by Yosef Arihadi, Indonesia Country Program Coordinator, RECOFTC – The Center for People and Forests
The Indonesian government is moving further away from achieving CF targets, according to an article on mongabay.com, which highlights Indonesia’s CF budget cuts in 2017 to nearly half of its 2015’s budget. RECOFTC’s Indonesia Country Program Coordinator, Yosef Arihadi, offers another perspective, arguing that as long as people and communities are at the center of development, there is hope.
Two years (2014-2016) have passed since the creation of the now Ministry of Environment and Forestry, during which time there has been a two-year freeze from any expansion in Indonesia’s social forestlands. During this time, the ministry aimed to streamline forestry bureaucracy and simplify policies and procedures for more efficient delivery of social forestry licenses.
The (central) government budget cut for social forestry into half of that compared to 2015 may seem like it is counterproductive toward achieving its social forestry target of 12.7 million hectares in 2020. However, there is still great opportunity for the forester Indonesian president to deliver on social forestry targets.
Implementation of the national target is moving down to provincial-level governments, where autonomy often lies and where more budget from the provincial sources must be allocated to support and achieve targets in each province. Likewise, donors, the private sector and CSOs can be more effective working with governments at sub-national levels, and develop more piloting with communities in the forests, and share and learn within forestry working groups to improve achievements toward social forestry targets.
Decades of top-down forestry sector decision-making from the central-level to the forest farmer level has ended, as it is clearer now that social forestry is not about forests but about people and their livelihoods, social and cultural needs and beyond. Forestry programs must have long-term development plans that are owned by local people and with finances to and from local sources at village, district and provincial levels. Decision-making must include participation from the provincial and below levels, with people and communities always at the center of development.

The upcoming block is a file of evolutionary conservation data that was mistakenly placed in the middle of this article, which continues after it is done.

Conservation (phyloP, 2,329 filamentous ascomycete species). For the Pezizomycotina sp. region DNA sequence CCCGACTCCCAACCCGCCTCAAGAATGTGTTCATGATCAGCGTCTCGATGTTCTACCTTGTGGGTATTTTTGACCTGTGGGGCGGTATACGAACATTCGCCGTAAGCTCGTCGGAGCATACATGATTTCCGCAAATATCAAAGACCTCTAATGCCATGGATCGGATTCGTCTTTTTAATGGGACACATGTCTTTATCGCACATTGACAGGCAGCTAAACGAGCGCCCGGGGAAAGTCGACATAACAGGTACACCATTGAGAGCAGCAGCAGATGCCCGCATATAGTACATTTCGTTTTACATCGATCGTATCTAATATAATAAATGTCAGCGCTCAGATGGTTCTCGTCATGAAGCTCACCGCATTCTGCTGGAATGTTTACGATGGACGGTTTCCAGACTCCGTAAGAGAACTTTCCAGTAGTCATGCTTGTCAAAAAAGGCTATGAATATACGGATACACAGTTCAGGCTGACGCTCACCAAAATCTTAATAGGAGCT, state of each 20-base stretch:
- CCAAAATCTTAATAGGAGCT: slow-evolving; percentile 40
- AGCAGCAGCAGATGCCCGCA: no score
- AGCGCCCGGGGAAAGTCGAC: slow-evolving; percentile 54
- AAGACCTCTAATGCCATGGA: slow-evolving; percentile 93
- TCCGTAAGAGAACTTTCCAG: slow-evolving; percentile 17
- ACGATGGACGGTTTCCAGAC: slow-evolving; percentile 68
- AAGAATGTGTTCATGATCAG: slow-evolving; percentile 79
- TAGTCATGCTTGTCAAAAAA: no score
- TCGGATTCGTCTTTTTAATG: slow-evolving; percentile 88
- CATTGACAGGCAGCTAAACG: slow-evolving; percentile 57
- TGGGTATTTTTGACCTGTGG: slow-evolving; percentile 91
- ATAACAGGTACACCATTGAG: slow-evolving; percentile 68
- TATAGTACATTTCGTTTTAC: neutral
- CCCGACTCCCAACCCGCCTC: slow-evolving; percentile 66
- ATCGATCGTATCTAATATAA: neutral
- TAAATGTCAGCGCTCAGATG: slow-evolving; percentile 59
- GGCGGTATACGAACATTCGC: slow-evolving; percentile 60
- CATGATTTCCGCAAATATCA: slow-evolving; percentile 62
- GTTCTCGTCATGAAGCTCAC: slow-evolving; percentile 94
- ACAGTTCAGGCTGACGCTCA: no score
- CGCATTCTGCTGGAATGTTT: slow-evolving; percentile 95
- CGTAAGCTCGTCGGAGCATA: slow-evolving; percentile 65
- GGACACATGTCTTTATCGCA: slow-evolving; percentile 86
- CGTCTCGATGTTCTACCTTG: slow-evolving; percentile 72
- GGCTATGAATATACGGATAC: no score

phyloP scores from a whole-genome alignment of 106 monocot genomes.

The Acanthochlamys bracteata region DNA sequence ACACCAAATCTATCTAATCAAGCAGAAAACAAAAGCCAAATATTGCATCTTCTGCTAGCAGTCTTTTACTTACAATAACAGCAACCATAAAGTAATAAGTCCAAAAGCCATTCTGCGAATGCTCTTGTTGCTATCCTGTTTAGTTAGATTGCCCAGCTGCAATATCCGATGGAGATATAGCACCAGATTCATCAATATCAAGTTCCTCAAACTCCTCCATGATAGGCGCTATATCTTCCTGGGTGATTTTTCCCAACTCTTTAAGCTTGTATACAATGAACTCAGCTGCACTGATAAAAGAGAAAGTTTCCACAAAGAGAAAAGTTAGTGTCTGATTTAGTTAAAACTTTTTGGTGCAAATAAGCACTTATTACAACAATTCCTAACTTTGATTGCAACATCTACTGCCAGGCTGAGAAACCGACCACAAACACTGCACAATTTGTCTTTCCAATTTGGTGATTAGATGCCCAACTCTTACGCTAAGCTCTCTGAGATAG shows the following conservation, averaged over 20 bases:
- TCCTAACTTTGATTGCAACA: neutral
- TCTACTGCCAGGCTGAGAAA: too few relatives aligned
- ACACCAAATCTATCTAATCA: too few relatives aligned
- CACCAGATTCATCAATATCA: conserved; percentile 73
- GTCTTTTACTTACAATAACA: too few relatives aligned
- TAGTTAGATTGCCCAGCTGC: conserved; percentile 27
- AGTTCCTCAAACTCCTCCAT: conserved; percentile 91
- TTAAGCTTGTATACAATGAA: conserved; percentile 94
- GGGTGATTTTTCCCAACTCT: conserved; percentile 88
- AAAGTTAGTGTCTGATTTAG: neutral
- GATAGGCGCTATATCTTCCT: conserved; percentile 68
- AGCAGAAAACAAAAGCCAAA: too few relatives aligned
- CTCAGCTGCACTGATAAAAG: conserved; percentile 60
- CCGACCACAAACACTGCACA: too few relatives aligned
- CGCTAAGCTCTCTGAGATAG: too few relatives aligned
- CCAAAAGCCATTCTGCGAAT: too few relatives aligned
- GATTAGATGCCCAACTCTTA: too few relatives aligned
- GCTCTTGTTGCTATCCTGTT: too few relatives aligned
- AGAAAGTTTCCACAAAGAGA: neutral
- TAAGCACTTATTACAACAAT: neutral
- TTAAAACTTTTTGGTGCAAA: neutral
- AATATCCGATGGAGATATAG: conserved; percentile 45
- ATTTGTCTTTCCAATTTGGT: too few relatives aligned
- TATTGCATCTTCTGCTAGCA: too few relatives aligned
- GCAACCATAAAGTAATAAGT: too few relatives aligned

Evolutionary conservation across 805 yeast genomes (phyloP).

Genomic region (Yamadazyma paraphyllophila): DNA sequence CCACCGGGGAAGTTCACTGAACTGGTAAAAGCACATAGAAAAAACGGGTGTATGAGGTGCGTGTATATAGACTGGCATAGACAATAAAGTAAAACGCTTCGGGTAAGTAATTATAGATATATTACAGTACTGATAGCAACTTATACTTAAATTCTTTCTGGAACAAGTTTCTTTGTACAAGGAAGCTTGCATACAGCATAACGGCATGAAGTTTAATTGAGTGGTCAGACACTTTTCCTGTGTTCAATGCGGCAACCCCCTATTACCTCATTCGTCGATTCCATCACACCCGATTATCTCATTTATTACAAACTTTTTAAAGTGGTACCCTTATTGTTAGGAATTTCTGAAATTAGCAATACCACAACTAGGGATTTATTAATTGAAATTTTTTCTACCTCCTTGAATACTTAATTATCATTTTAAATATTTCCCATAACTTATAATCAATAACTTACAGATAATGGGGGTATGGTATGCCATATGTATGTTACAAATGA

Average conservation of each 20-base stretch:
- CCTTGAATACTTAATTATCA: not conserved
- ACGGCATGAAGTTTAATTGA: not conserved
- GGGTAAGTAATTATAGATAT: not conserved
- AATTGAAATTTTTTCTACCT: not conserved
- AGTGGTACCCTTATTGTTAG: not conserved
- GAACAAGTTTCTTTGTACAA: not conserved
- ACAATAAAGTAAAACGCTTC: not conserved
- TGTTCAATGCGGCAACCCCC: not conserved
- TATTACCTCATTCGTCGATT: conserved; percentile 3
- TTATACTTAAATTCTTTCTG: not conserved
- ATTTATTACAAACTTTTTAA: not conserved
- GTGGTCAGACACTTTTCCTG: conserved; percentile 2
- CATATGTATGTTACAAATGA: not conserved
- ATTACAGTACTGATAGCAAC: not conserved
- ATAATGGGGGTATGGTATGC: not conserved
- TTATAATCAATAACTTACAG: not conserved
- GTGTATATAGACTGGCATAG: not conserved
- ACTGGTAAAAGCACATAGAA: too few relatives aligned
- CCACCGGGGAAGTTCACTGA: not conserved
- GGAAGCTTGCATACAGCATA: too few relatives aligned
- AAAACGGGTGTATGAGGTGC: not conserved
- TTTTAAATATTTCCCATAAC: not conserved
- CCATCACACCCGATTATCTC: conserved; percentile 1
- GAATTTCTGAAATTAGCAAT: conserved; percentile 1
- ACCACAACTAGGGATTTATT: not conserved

On 30 December 2016, Indonesia’s President Jokowi announced legalization of nine customary forests in Jambi, North Sumatra, and West Java provinces, totaling 13,100 hectares. Central and South Sulawesi provinces have also made good progress toward recognizing the customary forest initiatives developed in districts and provinces. For example, the first step of mapping 8.1 million hectares of customary forests (out of a total 12.7 million hectares allocated for community forests under the Jokowi presidency) has already been achieved.
The legalization of the nine customary forests is a result of planned processes from communities and legislators at the district and provincial levels. This included a series of discussions resulting in drafts and agreed policies for Governor’s Decrees or Provincial Regulations on recognition of Customary Forests. These bottom up processes arising from the community level were able to happen after the landmark Constitutional Court ruling.
Constitutional Court ruling no 35/2012 – which excluded customary forest from state forest – still has a way to go toward becoming more effective. At the same time, other policy changes also occurred between 2012 and 2016, related with decentralization and local governance. Decentralization law No 32/2004 was replaced by law No 23/2014, which switched locus of local decision-making from district to provincial level. The legalization of customary forest under this new law is in the hands of governors through provincial regulation or governor’s decree.
From 2012 to 2016, after the constitutional court ruling, no single customary forest legalization was made for Indigenous Peoples. The transformation of the Ministry of Forestry into Ministry of Environment and Forestry, which took place during 2014 – 2016, was the cause of the temporary halt in progression of social forestry models (Hutan Desa, Hutan Kemasyarakatan and HutanTanaman Rakyat). With the new decentralization law, a lot of work still must be done to effectively formalize customary tenure in forests. Pressures on president Jokowi must continue to ensure effective implementation of central policy to achieve the 12.7 million ha social forestry target through adequate actions and resource allocation from provincial governments.. Initiatives from CSOs to map and document customary forests, and at the same time assist provincial parliament to draft provincial regulations, are essential.
We know social forestry cannot be achieved instantly, but there is great hope that we will reach Indonesia’s social forestry target as long as we continue to ensure that forest decision-making includes participation from the provincial and below levels, with people and communities always at the center of development.
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